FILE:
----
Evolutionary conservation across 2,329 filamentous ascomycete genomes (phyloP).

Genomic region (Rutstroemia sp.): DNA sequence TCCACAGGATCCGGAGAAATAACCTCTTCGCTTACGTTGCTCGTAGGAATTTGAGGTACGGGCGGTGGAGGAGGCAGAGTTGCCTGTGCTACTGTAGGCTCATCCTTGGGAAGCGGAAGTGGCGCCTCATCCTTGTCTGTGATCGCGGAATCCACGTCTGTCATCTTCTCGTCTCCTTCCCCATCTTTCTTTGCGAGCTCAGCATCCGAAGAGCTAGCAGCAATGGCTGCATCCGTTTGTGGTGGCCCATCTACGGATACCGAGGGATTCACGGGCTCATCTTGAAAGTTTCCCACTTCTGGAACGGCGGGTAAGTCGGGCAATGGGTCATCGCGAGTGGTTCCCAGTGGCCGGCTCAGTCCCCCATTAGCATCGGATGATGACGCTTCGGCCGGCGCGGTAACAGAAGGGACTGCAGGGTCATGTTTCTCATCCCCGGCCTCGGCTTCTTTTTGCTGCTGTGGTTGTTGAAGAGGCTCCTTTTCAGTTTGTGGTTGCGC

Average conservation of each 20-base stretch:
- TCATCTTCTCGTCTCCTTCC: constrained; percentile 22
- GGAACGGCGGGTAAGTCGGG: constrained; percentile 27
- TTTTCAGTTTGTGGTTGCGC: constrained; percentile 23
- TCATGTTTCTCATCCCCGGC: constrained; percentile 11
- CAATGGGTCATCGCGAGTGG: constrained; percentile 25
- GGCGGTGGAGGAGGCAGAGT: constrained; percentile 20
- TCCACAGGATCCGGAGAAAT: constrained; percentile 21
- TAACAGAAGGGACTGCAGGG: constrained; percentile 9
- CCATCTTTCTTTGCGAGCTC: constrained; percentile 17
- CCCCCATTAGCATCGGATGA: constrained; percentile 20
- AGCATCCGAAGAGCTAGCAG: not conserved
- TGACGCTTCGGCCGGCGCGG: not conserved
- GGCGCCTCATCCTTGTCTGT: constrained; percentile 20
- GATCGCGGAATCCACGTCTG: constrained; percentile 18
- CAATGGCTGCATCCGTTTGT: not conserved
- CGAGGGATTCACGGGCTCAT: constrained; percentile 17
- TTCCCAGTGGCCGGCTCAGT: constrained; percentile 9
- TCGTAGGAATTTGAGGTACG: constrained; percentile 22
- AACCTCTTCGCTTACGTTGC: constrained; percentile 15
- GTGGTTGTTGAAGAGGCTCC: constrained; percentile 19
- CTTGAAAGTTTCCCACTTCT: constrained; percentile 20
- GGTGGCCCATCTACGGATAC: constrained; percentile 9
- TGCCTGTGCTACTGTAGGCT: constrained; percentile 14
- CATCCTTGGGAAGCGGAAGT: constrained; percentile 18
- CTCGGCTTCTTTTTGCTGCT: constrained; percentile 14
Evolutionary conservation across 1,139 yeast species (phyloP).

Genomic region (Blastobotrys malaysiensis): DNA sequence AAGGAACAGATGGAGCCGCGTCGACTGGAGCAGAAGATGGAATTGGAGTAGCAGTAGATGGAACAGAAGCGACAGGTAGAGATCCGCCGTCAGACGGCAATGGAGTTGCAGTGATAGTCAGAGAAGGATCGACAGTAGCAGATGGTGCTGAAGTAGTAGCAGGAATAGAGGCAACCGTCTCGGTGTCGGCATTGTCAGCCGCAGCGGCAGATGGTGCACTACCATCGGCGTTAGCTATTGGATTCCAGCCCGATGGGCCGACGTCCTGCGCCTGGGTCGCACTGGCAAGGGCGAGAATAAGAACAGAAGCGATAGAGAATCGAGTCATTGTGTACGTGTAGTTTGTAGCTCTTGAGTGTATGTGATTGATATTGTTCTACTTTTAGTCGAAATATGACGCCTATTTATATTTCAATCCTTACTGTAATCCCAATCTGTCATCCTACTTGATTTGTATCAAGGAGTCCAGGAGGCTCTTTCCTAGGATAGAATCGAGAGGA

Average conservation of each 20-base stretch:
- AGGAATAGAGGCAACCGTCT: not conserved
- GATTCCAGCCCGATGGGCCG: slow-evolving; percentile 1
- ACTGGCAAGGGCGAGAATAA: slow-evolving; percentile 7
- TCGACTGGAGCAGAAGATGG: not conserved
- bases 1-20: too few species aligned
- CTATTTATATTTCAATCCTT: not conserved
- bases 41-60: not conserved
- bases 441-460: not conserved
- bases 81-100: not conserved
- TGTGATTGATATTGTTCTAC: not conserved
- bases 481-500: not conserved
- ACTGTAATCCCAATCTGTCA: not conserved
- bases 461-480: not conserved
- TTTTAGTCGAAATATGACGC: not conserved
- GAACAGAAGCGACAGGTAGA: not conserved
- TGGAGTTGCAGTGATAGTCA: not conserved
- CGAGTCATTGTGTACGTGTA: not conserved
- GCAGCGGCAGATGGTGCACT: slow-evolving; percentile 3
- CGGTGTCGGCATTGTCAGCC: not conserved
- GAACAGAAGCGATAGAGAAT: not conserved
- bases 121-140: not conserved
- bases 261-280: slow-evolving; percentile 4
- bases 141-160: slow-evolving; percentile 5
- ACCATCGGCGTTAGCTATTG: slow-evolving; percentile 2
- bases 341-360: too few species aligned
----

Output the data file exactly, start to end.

Evolutionary conservation across 2,329 filamentous ascomycete genomes (phyloP).

Genomic region (Rutstroemia sp.): DNA sequence TCCACAGGATCCGGAGAAATAACCTCTTCGCTTACGTTGCTCGTAGGAATTTGAGGTACGGGCGGTGGAGGAGGCAGAGTTGCCTGTGCTACTGTAGGCTCATCCTTGGGAAGCGGAAGTGGCGCCTCATCCTTGTCTGTGATCGCGGAATCCACGTCTGTCATCTTCTCGTCTCCTTCCCCATCTTTCTTTGCGAGCTCAGCATCCGAAGAGCTAGCAGCAATGGCTGCATCCGTTTGTGGTGGCCCATCTACGGATACCGAGGGATTCACGGGCTCATCTTGAAAGTTTCCCACTTCTGGAACGGCGGGTAAGTCGGGCAATGGGTCATCGCGAGTGGTTCCCAGTGGCCGGCTCAGTCCCCCATTAGCATCGGATGATGACGCTTCGGCCGGCGCGGTAACAGAAGGGACTGCAGGGTCATGTTTCTCATCCCCGGCCTCGGCTTCTTTTTGCTGCTGTGGTTGTTGAAGAGGCTCCTTTTCAGTTTGTGGTTGCGC

Average conservation of each 20-base stretch:
- TCATCTTCTCGTCTCCTTCC: constrained; percentile 22
- GGAACGGCGGGTAAGTCGGG: constrained; percentile 27
- TTTTCAGTTTGTGGTTGCGC: constrained; percentile 23
- TCATGTTTCTCATCCCCGGC: constrained; percentile 11
- CAATGGGTCATCGCGAGTGG: constrained; percentile 25
- GGCGGTGGAGGAGGCAGAGT: constrained; percentile 20
- TCCACAGGATCCGGAGAAAT: constrained; percentile 21
- TAACAGAAGGGACTGCAGGG: constrained; percentile 9
- CCATCTTTCTTTGCGAGCTC: constrained; percentile 17
- CCCCCATTAGCATCGGATGA: constrained; percentile 20
- AGCATCCGAAGAGCTAGCAG: not conserved
- TGACGCTTCGGCCGGCGCGG: not conserved
- GGCGCCTCATCCTTGTCTGT: constrained; percentile 20
- GATCGCGGAATCCACGTCTG: constrained; percentile 18
- CAATGGCTGCATCCGTTTGT: not conserved
- CGAGGGATTCACGGGCTCAT: constrained; percentile 17
- TTCCCAGTGGCCGGCTCAGT: constrained; percentile 9
- TCGTAGGAATTTGAGGTACG: constrained; percentile 22
- AACCTCTTCGCTTACGTTGC: constrained; percentile 15
- GTGGTTGTTGAAGAGGCTCC: constrained; percentile 19
- CTTGAAAGTTTCCCACTTCT: constrained; percentile 20
- GGTGGCCCATCTACGGATAC: constrained; percentile 9
- TGCCTGTGCTACTGTAGGCT: constrained; percentile 14
- CATCCTTGGGAAGCGGAAGT: constrained; percentile 18
- CTCGGCTTCTTTTTGCTGCT: constrained; percentile 14
Evolutionary conservation across 1,139 yeast species (phyloP).

Genomic region (Blastobotrys malaysiensis): DNA sequence AAGGAACAGATGGAGCCGCGTCGACTGGAGCAGAAGATGGAATTGGAGTAGCAGTAGATGGAACAGAAGCGACAGGTAGAGATCCGCCGTCAGACGGCAATGGAGTTGCAGTGATAGTCAGAGAAGGATCGACAGTAGCAGATGGTGCTGAAGTAGTAGCAGGAATAGAGGCAACCGTCTCGGTGTCGGCATTGTCAGCCGCAGCGGCAGATGGTGCACTACCATCGGCGTTAGCTATTGGATTCCAGCCCGATGGGCCGACGTCCTGCGCCTGGGTCGCACTGGCAAGGGCGAGAATAAGAACAGAAGCGATAGAGAATCGAGTCATTGTGTACGTGTAGTTTGTAGCTCTTGAGTGTATGTGATTGATATTGTTCTACTTTTAGTCGAAATATGACGCCTATTTATATTTCAATCCTTACTGTAATCCCAATCTGTCATCCTACTTGATTTGTATCAAGGAGTCCAGGAGGCTCTTTCCTAGGATAGAATCGAGAGGA

Average conservation of each 20-base stretch:
- AGGAATAGAGGCAACCGTCT: not conserved
- GATTCCAGCCCGATGGGCCG: slow-evolving; percentile 1
- ACTGGCAAGGGCGAGAATAA: slow-evolving; percentile 7
- TCGACTGGAGCAGAAGATGG: not conserved
- bases 1-20: too few species aligned
- CTATTTATATTTCAATCCTT: not conserved
- bases 41-60: not conserved
- bases 441-460: not conserved
- bases 81-100: not conserved
- TGTGATTGATATTGTTCTAC: not conserved
- bases 481-500: not conserved
- ACTGTAATCCCAATCTGTCA: not conserved
- bases 461-480: not conserved
- TTTTAGTCGAAATATGACGC: not conserved
- GAACAGAAGCGACAGGTAGA: not conserved
- TGGAGTTGCAGTGATAGTCA: not conserved
- CGAGTCATTGTGTACGTGTA: not conserved
- GCAGCGGCAGATGGTGCACT: slow-evolving; percentile 3
- CGGTGTCGGCATTGTCAGCC: not conserved
- GAACAGAAGCGATAGAGAAT: not conserved
- bases 121-140: not conserved
- bases 261-280: slow-evolving; percentile 4
- bases 141-160: slow-evolving; percentile 5
- ACCATCGGCGTTAGCTATTG: slow-evolving; percentile 2
- bases 341-360: too few species aligned